3. I will contact the Myanmar Embassy in India to see if they have some data

I am sharing this on a blog here with a hope that word of mouth spreads and some connect let me unearth this. I might not succeed in finding it as it is 1890s.

Found some interesting history:
Burmese Indians: https://en.wikipedia.org/wiki/Burmese_Indians
The Burmese Indians who never went home: https://www.bbc.com/news/world-asia-33973982

If you have some connects in Myanmar and/or ideas, so share.

Industry problem-solving experience vs. Just programming language experience

During early 2000, when I was writing code for a product from Bangalore, my company was struggling to hire. The HR team was getting feedback that one of the factors was the company was not using the latest programming languages or software stacks for development.
During those days, one sentence I heard from that company CEO sharing: Technology is to solve problems, Customer pays for solutions and not for what programming language you apply to solve, as long as you are not using 1980s programming language and/or inefficient programming language.

Fast forward to 2005s to 2012 when I was coding in London as part of my job (full time/part time), I almost didn’t see this fascination with using latest and greatest language in problem-solving. Java was equally used, like PHP, or Ruby or Python but business was making the decision based on their need vs. using the latest languages. I am not generalizing this as India vs. others. But, the truth is most Indian software programmers are fascinated using latest languages as a skill to get a high paid somewhere else (abroad/in another company), therefore that behavior is ok for IT services, but that behavior is unfavorable for product companies!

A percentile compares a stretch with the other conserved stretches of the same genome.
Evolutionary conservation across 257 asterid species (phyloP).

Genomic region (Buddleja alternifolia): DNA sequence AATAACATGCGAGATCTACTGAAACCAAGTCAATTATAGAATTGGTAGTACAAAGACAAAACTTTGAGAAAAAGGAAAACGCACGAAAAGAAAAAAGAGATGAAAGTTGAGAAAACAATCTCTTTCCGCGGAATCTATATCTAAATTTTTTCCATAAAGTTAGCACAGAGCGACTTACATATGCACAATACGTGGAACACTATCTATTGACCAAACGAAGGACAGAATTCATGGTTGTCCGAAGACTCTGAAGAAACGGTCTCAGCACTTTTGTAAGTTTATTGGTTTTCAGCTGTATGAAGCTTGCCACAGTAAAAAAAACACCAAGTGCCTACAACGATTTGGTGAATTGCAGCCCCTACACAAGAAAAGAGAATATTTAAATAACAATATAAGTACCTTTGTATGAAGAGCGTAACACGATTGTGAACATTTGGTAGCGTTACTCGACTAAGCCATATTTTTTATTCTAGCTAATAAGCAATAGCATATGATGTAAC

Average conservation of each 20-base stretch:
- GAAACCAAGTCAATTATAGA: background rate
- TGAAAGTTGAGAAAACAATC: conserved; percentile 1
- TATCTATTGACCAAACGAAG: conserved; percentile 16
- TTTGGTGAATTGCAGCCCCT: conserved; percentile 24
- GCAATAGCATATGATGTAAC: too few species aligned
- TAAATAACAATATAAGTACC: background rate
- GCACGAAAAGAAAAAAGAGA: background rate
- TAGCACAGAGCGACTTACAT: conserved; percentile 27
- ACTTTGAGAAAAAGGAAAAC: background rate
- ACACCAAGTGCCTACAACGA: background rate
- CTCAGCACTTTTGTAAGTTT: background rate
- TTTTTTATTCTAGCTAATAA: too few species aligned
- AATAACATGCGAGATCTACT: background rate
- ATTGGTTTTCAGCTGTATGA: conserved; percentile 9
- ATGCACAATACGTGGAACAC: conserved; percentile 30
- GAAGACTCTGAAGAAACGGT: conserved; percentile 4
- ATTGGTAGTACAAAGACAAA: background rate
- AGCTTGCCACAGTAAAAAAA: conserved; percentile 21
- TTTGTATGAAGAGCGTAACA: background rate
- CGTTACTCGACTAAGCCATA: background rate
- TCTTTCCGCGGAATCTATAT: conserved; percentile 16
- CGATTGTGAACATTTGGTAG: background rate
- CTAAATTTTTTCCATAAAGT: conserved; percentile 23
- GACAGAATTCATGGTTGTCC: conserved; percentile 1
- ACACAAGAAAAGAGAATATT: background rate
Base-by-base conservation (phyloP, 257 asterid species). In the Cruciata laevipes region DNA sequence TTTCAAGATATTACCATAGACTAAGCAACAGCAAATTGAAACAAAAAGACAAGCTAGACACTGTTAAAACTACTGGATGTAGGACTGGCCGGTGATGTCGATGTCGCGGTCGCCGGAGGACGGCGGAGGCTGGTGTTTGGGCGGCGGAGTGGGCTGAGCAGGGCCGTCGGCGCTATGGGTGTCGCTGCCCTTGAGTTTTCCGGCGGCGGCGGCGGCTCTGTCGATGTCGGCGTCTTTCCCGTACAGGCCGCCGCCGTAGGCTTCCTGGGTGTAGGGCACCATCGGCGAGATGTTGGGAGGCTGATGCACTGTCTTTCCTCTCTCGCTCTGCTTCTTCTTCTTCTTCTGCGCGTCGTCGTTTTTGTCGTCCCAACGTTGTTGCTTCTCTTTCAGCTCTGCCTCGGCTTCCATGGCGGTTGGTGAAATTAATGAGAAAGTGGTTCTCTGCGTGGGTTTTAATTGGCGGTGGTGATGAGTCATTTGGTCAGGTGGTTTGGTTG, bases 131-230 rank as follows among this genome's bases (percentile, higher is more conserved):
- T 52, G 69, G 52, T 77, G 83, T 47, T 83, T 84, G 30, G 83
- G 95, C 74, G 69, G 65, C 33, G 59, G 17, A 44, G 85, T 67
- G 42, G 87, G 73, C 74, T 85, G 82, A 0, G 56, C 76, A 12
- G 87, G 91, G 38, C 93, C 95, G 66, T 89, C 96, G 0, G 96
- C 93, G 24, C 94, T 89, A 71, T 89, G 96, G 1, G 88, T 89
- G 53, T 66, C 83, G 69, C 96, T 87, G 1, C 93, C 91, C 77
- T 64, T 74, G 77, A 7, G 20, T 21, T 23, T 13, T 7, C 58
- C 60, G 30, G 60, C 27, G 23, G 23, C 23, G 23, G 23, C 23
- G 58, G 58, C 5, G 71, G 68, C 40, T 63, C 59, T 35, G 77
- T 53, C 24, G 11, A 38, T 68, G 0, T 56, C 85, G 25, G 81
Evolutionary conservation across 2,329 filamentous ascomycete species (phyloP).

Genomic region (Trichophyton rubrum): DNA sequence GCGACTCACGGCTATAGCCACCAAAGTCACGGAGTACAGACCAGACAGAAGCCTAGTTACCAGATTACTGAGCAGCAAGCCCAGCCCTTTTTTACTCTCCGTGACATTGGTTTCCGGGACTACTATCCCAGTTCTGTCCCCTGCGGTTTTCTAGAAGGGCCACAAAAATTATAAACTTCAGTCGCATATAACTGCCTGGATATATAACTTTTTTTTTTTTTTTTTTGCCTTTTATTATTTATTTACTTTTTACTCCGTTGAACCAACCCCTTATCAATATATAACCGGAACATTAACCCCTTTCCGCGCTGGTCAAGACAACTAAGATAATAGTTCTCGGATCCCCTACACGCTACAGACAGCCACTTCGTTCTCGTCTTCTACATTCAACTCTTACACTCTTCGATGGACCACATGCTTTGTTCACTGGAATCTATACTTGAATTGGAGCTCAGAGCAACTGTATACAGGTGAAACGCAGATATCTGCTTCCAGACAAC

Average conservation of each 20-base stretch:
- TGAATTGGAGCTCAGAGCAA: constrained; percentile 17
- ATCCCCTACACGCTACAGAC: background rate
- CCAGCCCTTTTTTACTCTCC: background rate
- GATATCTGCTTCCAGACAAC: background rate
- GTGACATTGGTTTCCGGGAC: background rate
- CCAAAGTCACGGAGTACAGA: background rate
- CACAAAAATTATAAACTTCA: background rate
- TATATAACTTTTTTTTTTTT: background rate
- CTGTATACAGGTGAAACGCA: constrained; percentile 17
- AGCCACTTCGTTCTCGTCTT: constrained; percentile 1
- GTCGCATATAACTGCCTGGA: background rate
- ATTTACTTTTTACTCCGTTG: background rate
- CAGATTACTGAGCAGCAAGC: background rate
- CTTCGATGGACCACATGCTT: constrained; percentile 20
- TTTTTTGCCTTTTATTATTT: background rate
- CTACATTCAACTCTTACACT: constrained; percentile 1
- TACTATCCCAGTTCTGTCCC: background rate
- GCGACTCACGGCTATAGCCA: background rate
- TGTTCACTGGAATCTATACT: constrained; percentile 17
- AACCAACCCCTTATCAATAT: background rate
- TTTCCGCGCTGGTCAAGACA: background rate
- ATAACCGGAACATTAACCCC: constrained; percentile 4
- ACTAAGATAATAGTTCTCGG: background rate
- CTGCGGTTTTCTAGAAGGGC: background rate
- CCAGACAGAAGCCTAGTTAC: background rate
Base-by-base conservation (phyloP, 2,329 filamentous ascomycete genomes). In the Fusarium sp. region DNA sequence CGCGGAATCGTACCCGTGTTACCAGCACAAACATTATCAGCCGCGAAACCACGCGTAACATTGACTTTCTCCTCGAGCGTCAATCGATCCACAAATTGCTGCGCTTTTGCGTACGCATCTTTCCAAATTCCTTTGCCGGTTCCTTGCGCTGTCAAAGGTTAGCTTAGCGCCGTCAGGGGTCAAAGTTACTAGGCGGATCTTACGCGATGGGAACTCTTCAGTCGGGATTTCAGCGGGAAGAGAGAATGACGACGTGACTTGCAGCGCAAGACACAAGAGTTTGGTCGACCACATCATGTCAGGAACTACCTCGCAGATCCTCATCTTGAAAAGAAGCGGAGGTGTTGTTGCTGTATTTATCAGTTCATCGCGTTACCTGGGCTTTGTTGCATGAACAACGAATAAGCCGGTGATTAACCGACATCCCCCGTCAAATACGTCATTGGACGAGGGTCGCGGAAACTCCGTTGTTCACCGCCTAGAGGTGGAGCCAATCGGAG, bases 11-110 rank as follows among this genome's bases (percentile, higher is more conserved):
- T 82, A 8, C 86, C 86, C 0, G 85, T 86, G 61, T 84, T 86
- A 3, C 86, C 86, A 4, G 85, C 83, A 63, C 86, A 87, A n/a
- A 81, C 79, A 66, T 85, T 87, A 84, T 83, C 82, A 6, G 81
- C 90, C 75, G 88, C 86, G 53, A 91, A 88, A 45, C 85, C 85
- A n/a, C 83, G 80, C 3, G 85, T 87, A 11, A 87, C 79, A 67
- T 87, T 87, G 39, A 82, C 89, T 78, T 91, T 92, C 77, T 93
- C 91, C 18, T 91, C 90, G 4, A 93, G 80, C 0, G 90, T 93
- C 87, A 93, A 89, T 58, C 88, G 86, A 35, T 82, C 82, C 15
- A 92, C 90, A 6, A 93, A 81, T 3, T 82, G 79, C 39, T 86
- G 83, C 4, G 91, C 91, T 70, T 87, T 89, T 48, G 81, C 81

I believe once you code using one language for 1 to 2 years, you can almost code in any other programming languages for application development. Core system/kernel level product development needs years of expertise in one language though (& multiskilled in more than one).
However, coding to solve an industry problem deeper enables you to apply much deeper logic and problem-solving mindset vs. just switching to a new language because that is sexy!

The world needs deep industry problem solvers, and, Product companies take years to solve a problem at scale and go deep using languages, and some produce the extension to those languages. Basecamp doing for Ruby, Facebook for PHP and many are such examples.

Industry problem-solving at scale is first, sexy language is second.
Build an excellent solution for the customer is first, using sexy language for the solution is second.

Be Problem-solving experienced engineers any day.

assemble challenge combine creativity
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Tracking my Family Trees and fascinating history

Weekend chat with my father to hear fascinating stories from great-grandparents. We could go tracking family trees till the 1690s.